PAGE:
Understanding What Your Cache is
When was the last time you cleared your cache? Do you know what cache is? Do you know how to clear your cache? If the term cache eludes you, you are probably in good company. It is pronounced 'cash' as in money that none of us seem to have enough of :-) To explain it in layman's terms, your cache is a temporary folder set aside to store a copy of everything you see on the web pages you view. For example if you were to visit the New Zealand Herald site at www.nzherald.co.nz you will notice the Web Masters (writers) use a lot of small photos, icons and pictures amidst an array of varied sized text.
On your visit everything you see will be downloaded to the cache folder on the hard drive of your computer or laptop and there it will stay. If you return to the Herald site the following day then once again all new photos and pictures will also download to your hard drive and so it goes on.
On the positive side, when you return to the Herald site the second and any subsequent times your computer will firstly check your hard drive for that site and load it up from your hard drive and not the internet. Hence the page load is much quicker. For example here, the Herald logo which appears to be 'nzherald.co.nz', on the top to the left, is always on the front page. So your web browser does not need to pull that down, it will be able to load it from your computer each time.
The negative side of this is firstly, unless your browser is correctly configured to check regularly for site updates and download those accordingly, your browser will load up from your hard drive only and after a few days the page you are viewing will be out of date. So with our example of the NZ Herald, in three days time what you are viewing will be 3 days old. Most browsers are by default configured to check for any changes but it does not hurt to check the configuration from within preferences.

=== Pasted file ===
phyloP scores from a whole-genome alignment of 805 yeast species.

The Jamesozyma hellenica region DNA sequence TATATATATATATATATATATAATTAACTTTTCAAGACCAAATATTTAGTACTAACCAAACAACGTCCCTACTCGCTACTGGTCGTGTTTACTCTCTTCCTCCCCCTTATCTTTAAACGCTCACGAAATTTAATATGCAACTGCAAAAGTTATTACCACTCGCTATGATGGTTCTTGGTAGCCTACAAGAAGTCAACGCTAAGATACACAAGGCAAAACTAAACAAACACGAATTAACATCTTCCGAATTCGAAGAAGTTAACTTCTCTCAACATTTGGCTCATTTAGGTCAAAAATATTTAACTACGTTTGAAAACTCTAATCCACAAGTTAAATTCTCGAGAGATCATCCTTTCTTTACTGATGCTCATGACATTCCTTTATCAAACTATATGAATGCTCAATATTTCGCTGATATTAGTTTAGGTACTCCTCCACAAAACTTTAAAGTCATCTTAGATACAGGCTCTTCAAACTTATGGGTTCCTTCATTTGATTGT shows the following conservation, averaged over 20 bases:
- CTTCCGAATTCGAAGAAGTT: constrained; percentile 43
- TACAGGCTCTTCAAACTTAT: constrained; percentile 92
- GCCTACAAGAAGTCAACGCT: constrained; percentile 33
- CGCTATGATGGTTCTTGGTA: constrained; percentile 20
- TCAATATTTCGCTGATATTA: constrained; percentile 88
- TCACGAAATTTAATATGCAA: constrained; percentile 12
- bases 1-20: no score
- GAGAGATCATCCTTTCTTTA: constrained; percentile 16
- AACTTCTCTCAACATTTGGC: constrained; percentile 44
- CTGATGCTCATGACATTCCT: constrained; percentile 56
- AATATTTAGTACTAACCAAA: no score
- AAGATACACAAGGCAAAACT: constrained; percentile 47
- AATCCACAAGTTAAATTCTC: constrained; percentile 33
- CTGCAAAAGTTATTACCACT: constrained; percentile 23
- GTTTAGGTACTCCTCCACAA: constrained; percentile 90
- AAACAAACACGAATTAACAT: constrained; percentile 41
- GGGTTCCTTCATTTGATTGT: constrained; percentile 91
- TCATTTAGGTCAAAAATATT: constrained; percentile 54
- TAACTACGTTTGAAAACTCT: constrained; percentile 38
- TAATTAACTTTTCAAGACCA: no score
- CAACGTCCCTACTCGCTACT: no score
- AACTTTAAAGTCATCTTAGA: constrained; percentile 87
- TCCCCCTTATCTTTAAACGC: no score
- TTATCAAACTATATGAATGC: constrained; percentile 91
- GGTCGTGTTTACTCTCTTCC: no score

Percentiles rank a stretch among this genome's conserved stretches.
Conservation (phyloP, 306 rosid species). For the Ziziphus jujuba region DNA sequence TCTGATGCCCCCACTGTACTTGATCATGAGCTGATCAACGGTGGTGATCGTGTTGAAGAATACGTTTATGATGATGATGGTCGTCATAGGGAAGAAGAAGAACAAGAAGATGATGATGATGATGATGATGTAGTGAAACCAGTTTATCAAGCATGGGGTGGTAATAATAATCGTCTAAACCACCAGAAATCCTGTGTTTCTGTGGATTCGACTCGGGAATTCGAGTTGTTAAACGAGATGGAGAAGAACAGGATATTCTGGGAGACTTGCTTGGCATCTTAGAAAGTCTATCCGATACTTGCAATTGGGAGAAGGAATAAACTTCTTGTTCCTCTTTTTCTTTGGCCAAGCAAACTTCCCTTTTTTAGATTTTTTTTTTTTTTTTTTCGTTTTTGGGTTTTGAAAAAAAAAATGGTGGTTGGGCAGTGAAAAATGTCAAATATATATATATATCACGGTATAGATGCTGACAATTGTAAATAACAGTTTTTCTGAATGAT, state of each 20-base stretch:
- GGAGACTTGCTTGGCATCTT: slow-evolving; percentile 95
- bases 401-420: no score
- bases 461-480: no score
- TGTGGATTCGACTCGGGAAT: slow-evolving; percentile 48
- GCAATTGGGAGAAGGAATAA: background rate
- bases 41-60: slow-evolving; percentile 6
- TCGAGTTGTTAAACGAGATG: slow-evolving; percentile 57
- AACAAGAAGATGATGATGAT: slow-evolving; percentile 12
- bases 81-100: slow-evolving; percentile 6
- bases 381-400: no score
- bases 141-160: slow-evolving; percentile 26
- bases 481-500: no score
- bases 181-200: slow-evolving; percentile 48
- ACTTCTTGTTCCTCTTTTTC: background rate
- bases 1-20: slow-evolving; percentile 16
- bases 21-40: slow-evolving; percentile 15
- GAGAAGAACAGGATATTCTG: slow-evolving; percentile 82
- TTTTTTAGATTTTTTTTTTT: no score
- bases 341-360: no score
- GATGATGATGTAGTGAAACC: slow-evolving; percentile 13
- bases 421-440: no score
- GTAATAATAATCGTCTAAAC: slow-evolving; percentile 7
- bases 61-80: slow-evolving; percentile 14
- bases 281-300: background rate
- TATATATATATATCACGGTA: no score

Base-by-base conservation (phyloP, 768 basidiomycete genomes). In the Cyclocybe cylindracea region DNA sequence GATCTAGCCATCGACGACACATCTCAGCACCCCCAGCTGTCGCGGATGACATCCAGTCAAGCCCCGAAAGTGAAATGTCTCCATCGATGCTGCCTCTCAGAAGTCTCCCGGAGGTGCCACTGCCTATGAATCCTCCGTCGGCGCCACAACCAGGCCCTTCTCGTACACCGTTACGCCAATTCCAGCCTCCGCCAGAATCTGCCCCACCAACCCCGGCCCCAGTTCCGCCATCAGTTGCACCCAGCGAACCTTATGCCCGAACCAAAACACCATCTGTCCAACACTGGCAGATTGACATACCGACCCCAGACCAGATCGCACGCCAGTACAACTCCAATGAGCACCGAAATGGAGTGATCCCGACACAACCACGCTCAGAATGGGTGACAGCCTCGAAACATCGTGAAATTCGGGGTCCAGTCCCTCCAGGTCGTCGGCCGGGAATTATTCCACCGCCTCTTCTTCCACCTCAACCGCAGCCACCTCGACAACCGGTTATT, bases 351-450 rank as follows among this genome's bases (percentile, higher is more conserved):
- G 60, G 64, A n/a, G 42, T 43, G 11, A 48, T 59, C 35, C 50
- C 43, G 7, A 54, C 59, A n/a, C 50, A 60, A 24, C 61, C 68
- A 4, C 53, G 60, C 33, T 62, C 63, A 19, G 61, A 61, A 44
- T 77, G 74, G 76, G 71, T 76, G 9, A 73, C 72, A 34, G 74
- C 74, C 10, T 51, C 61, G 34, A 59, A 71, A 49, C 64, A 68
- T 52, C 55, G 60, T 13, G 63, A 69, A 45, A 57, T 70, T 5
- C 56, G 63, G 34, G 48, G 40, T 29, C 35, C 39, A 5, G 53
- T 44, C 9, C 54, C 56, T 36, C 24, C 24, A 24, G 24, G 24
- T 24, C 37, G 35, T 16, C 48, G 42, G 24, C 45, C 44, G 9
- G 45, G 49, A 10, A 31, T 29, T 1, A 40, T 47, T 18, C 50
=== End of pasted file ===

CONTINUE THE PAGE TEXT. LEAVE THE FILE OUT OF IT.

If you wish to check whether you are viewing the most current information, use the reload button situated on all browser toolbars to tell your browser to go out to the internet and pull down an updated copy. Most browsers as with Opera, Firefox, Mozilla and Google Chrome use a 'Reload' button while Microsoft uses a button called 'Refresh'.
Secondly, and more importantly, your cache folder over a period of time increases in size as you surf the amazing World Wide Web. Every page you view downloads to your cache folder and this folder slowly becomes bloated. Your cache folder will start to take up a lot of space on your hard drive adding file after file. This folder can contain anywhere up to 20,000 files depending on the size of your cache folder, which is set in preferences. This increasing Cache folder plays a manage role in your computer's performance and your weekly maintenance as with:
- Anti virus and Spybot scanning will take longer to complete.
- Disk scanning and Defrag will take much longer.
- File or document searching will take much longer.
- Browser surfing will start to take longer to load up.
Why will surfing slow up? Your browser must sift through many files in your cache folder looking for the correct pages and photos to load up. Take another look at the NZ Herald page, after a few weeks of all those small photos and icons downloading to your hard drive, each time you return to the Herald site your browser must untangle what you are holding against what is current for the day. Then it must ascertain what to load up and what to pull down through the web.
Ideally you need a happy medium between cached files used daily and the deletion of files that are obsolete or from random sites. Alas this can not happen at present but who knows what the future will bring.
There are many settings regarding the way your browser handles your cache files. Most of you will have the browser default settings unless you have dabbled with the settings in your preferences. Have a look around your browser from the toolbar and do some reading. One setting is to empty out the cache folder when you close the browser down.